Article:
At the Tsawout Health Centre we offer pre and post natal checks in addition to those that you have with your family doctor or OB/GYN. We can check your weight gain, your blood pressure, the baby’s heart rate and how your uterus is growing. We don’t do blood tests here other than finger poke blood sugar tests if you have gestational diabetes.

We also offer prenatal classes. These are tailored to the couple or woman having the baby. We can focus on any area of interest that you may have. Usually, the subjects we cover include the growth and development of the baby, changes in your body, what you should and should not be eating, and labour preparation techniques.

We offer a healthy eating program for all pregnant women and those with babies under 1 year of age. You will need a note from the doctor with your due date to sign up for the program. You will receive milk, eggs and juice on a weekly basis from the store as well as a fruit box once a month on good food box day.

The post natal program includes home visits as needed once you and your baby return home from the hospital. Breastfeeding is a strong focus of the post natal program. If you are having difficulties getting your baby to breastfeed please call the Health Centre and we will work with you and the baby to make breastfeeding a successful experience for you. Because our program is centered around encouraging breastfeeding we do not offer or supply formula.

We work closely with the Head Start Program. Our involvement includes things like car seat safety, infant growth and development, and healthy kid friendly cooking.

Along with your child’s immunizations, your baby will be checked on your visits for how they are growing and developing. We will talk about what your child is doing, what they are eating and how they are relating to others.One of the tools we use to see how your child is developing is the ages and stages questionnaire. Don’t worry if your child falls below the cut off in one area. All children develop at different rates. We will do a follow up with your child a couple of months later to see if they are still falling behind. If they are falling behind we will refer them to the South Vancouver Island Aboriginal Infant Development Program. This program is offered through the Victoria Native Friendship Centre.

At the Infant Development Program the staff will be able to do a more in-depth assessment of your child to determine what, if anything, needs to be put into place to help with your child’s development. Part of Well Baby Care is what your baby eats. Throughout the year we do workshops along with the Head Start Program about healthy eating. We discuss the pros and cons of breast feeding and bottle feeding, we talk about first foods and when to introduce them and we do child friendly cooking programs.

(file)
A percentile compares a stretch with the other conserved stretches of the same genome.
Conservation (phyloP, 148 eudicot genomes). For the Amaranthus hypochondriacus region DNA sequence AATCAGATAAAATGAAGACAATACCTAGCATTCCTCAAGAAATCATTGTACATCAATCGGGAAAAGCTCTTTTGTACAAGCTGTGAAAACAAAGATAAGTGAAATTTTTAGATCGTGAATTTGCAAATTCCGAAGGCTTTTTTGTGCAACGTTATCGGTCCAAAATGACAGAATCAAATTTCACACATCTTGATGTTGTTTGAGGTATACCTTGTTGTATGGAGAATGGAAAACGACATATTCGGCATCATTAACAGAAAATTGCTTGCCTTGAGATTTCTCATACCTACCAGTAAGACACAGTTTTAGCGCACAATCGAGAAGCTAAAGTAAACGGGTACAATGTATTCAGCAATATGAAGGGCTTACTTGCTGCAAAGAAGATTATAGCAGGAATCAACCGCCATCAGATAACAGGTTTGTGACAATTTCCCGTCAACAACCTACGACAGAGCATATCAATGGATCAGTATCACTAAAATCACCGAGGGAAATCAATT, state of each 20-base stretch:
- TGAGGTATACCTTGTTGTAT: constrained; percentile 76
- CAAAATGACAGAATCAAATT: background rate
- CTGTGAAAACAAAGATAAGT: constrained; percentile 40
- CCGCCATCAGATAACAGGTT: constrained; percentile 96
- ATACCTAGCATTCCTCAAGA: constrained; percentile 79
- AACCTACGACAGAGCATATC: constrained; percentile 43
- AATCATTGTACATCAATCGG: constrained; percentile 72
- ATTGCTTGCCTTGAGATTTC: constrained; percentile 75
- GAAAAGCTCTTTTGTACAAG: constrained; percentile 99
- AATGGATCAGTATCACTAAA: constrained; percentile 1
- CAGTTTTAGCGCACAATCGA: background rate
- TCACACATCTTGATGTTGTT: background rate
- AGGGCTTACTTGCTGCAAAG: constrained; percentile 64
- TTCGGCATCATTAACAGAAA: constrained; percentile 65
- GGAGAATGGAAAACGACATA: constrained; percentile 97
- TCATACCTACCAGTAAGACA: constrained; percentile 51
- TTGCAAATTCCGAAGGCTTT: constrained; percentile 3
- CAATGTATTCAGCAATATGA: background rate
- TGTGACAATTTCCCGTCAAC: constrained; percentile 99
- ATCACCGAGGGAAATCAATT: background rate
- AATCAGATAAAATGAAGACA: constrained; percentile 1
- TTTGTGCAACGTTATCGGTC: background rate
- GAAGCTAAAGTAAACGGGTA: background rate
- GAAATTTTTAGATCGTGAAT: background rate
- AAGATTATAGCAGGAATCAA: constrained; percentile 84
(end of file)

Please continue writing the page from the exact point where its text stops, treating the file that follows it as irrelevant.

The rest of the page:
Any time you want to weigh or measure your baby feel free to drop by the health center to have your baby weighed and measured. We will be able to give you a print out of how your baby is growing, both in relation to themselves as well as where they are in relation to other babies. What we are looking for when we are looking at your baby’s growth is a pattern over time. If your baby is at about the 50th percentile at two months we expect them to stay at about the same percentile as they grow. It isn’t as important how big they are at any given visit as it is how big they are compared to how big they have been in the past.

Sexual health is all about making decisions for you. There is no right or wrong answer to how old you should be to date, have sex or decide to become a parent. What is important is that you go into these decisions with your eyes open. Sex and relationships aren’t something that “just happen” to you but rather something that you do when YOU are ready.

We have condoms available in the washrooms at the Health Centre. If you are curious about them and how to use them please ask the nurse. We can also put you in touch with the nurses at Island Sexual Health program. They run a clinic at the Peninsula Health Unit on Thursday evenings. They are able to offer other forms of birth control. Island Sexual Health can also test for Sexually Transmitted Infections.

We do free pregnancy tests at the Health Centre. Please wait until your period is late before coming in for a pregnancy test as the tests are not accurate until your period is late. If you get a positive test it is important to make an appointment with your doctor as soon as possible to ensure a healthy pregnancy.

There is a new vaccine on the market for girls in grade 9. It is called Guardasil and it protects girls against HPV (genital warts). It is estimated that about 70% of women will have at least one HPV infection in their lives. Most of the time it is harmless and heals by itself. The HPV virus can lead to cervical cancer and that is why the vaccine was introduced. If you need more information before deciding for or against this vaccine please come in and talk about it with the nurse.

In the near future we hope to be offering pre and post HIV test counselling. The staff at the health centre will be able to direct you to the appropriate resources until the counselling is offered here.

We have a fully stocked first aid cabinet at the health centre which is available to all community members. It is accessible even when the nurse is not in the office. We have other staff in the office who are first aid certified and will be able to offer you assistance in an emergency.

We are able to assess you at the health center and either treat you here if it is something fairly minor or refer you either to the walk in clinic or the hospital, depending on the severity of the injury. If you need something from the first aid cupboard please let someone at the office know, so we are able to track what is being used and restock supplies. We do not carry many medications on site, however we have adult Tylenol and Advil for those who need it on an emergency basis. Both of these medications are covered by Non-insured Health Benefits with a prescription from your doctor. We occasionally hold first aid courses through the health centre. If this is something you are interested in doing. Let the health centre know and we will be able to connect you with the next scheduled first aid course.

CONTACT

COMMUNITY HEALTH NURSE
(250) 652-1149
health@tsawout.ca